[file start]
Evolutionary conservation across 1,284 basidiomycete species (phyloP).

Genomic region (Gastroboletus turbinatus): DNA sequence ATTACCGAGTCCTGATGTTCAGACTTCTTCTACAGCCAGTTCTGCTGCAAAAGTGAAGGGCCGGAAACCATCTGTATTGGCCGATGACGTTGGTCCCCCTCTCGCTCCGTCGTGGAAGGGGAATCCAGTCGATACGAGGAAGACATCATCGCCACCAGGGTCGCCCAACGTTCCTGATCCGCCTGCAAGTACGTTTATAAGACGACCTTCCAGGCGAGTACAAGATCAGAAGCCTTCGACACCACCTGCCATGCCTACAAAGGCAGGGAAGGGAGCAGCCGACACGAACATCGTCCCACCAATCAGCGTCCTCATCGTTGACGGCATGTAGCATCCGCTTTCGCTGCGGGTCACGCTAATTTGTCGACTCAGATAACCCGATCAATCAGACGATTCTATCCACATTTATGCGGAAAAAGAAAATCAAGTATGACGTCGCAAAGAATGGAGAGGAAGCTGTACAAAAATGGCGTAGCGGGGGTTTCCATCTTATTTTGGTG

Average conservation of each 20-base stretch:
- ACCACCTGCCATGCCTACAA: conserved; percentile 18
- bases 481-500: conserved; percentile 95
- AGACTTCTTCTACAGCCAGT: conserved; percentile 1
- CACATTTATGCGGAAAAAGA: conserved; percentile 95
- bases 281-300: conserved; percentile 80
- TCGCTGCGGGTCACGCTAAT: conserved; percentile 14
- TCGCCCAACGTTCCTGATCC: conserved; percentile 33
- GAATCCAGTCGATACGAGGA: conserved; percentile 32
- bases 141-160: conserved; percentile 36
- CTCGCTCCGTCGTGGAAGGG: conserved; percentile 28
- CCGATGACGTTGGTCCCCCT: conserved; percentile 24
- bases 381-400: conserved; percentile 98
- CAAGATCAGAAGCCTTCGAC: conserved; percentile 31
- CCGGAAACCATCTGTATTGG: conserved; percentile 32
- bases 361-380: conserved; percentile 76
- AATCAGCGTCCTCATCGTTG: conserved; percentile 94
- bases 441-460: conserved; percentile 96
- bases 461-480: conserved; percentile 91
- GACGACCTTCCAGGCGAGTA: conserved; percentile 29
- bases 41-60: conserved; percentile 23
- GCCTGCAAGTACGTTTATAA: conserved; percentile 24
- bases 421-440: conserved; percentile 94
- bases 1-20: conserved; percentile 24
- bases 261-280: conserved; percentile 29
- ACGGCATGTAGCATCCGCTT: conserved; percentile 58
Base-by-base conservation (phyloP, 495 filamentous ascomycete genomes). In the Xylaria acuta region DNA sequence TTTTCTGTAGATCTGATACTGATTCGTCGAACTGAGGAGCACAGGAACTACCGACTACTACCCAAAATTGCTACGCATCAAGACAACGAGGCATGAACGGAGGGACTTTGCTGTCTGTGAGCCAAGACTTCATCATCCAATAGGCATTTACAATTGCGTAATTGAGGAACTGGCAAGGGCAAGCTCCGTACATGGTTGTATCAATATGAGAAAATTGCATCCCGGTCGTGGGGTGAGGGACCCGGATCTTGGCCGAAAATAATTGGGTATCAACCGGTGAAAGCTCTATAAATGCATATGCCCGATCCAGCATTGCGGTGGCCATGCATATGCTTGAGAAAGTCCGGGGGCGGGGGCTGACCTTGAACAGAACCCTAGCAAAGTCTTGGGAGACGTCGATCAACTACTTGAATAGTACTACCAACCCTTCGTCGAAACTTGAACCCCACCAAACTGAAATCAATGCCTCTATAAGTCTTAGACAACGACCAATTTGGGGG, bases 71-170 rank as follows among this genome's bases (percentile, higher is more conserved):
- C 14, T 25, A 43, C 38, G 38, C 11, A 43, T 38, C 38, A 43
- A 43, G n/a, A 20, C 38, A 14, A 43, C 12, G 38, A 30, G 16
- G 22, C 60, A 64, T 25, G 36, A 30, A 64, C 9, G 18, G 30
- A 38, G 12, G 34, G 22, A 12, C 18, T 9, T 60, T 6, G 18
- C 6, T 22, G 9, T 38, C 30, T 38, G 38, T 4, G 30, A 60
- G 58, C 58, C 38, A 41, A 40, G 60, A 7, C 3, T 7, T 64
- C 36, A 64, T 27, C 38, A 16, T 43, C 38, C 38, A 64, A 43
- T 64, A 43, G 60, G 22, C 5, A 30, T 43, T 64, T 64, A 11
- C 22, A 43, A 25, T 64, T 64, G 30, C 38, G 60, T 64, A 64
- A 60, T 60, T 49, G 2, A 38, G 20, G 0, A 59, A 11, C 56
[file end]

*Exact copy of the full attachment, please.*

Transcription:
Evolutionary conservation across 1,284 basidiomycete species (phyloP).

Genomic region (Gastroboletus turbinatus): DNA sequence ATTACCGAGTCCTGATGTTCAGACTTCTTCTACAGCCAGTTCTGCTGCAAAAGTGAAGGGCCGGAAACCATCTGTATTGGCCGATGACGTTGGTCCCCCTCTCGCTCCGTCGTGGAAGGGGAATCCAGTCGATACGAGGAAGACATCATCGCCACCAGGGTCGCCCAACGTTCCTGATCCGCCTGCAAGTACGTTTATAAGACGACCTTCCAGGCGAGTACAAGATCAGAAGCCTTCGACACCACCTGCCATGCCTACAAAGGCAGGGAAGGGAGCAGCCGACACGAACATCGTCCCACCAATCAGCGTCCTCATCGTTGACGGCATGTAGCATCCGCTTTCGCTGCGGGTCACGCTAATTTGTCGACTCAGATAACCCGATCAATCAGACGATTCTATCCACATTTATGCGGAAAAAGAAAATCAAGTATGACGTCGCAAAGAATGGAGAGGAAGCTGTACAAAAATGGCGTAGCGGGGGTTTCCATCTTATTTTGGTG

Average conservation of each 20-base stretch:
- ACCACCTGCCATGCCTACAA: conserved; percentile 18
- bases 481-500: conserved; percentile 95
- AGACTTCTTCTACAGCCAGT: conserved; percentile 1
- CACATTTATGCGGAAAAAGA: conserved; percentile 95
- bases 281-300: conserved; percentile 80
- TCGCTGCGGGTCACGCTAAT: conserved; percentile 14
- TCGCCCAACGTTCCTGATCC: conserved; percentile 33
- GAATCCAGTCGATACGAGGA: conserved; percentile 32
- bases 141-160: conserved; percentile 36
- CTCGCTCCGTCGTGGAAGGG: conserved; percentile 28
- CCGATGACGTTGGTCCCCCT: conserved; percentile 24
- bases 381-400: conserved; percentile 98
- CAAGATCAGAAGCCTTCGAC: conserved; percentile 31
- CCGGAAACCATCTGTATTGG: conserved; percentile 32
- bases 361-380: conserved; percentile 76
- AATCAGCGTCCTCATCGTTG: conserved; percentile 94
- bases 441-460: conserved; percentile 96
- bases 461-480: conserved; percentile 91
- GACGACCTTCCAGGCGAGTA: conserved; percentile 29
- bases 41-60: conserved; percentile 23
- GCCTGCAAGTACGTTTATAA: conserved; percentile 24
- bases 421-440: conserved; percentile 94
- bases 1-20: conserved; percentile 24
- bases 261-280: conserved; percentile 29
- ACGGCATGTAGCATCCGCTT: conserved; percentile 58
Base-by-base conservation (phyloP, 495 filamentous ascomycete genomes). In the Xylaria acuta region DNA sequence TTTTCTGTAGATCTGATACTGATTCGTCGAACTGAGGAGCACAGGAACTACCGACTACTACCCAAAATTGCTACGCATCAAGACAACGAGGCATGAACGGAGGGACTTTGCTGTCTGTGAGCCAAGACTTCATCATCCAATAGGCATTTACAATTGCGTAATTGAGGAACTGGCAAGGGCAAGCTCCGTACATGGTTGTATCAATATGAGAAAATTGCATCCCGGTCGTGGGGTGAGGGACCCGGATCTTGGCCGAAAATAATTGGGTATCAACCGGTGAAAGCTCTATAAATGCATATGCCCGATCCAGCATTGCGGTGGCCATGCATATGCTTGAGAAAGTCCGGGGGCGGGGGCTGACCTTGAACAGAACCCTAGCAAAGTCTTGGGAGACGTCGATCAACTACTTGAATAGTACTACCAACCCTTCGTCGAAACTTGAACCCCACCAAACTGAAATCAATGCCTCTATAAGTCTTAGACAACGACCAATTTGGGGG, bases 71-170 rank as follows among this genome's bases (percentile, higher is more conserved):
- C 14, T 25, A 43, C 38, G 38, C 11, A 43, T 38, C 38, A 43
- A 43, G n/a, A 20, C 38, A 14, A 43, C 12, G 38, A 30, G 16
- G 22, C 60, A 64, T 25, G 36, A 30, A 64, C 9, G 18, G 30
- A 38, G 12, G 34, G 22, A 12, C 18, T 9, T 60, T 6, G 18
- C 6, T 22, G 9, T 38, C 30, T 38, G 38, T 4, G 30, A 60
- G 58, C 58, C 38, A 41, A 40, G 60, A 7, C 3, T 7, T 64
- C 36, A 64, T 27, C 38, A 16, T 43, C 38, C 38, A 64, A 43
- T 64, A 43, G 60, G 22, C 5, A 30, T 43, T 64, T 64, A 11
- C 22, A 43, A 25, T 64, T 64, G 30, C 38, G 60, T 64, A 64
- A 60, T 60, T 49, G 2, A 38, G 20, G 0, A 59, A 11, C 56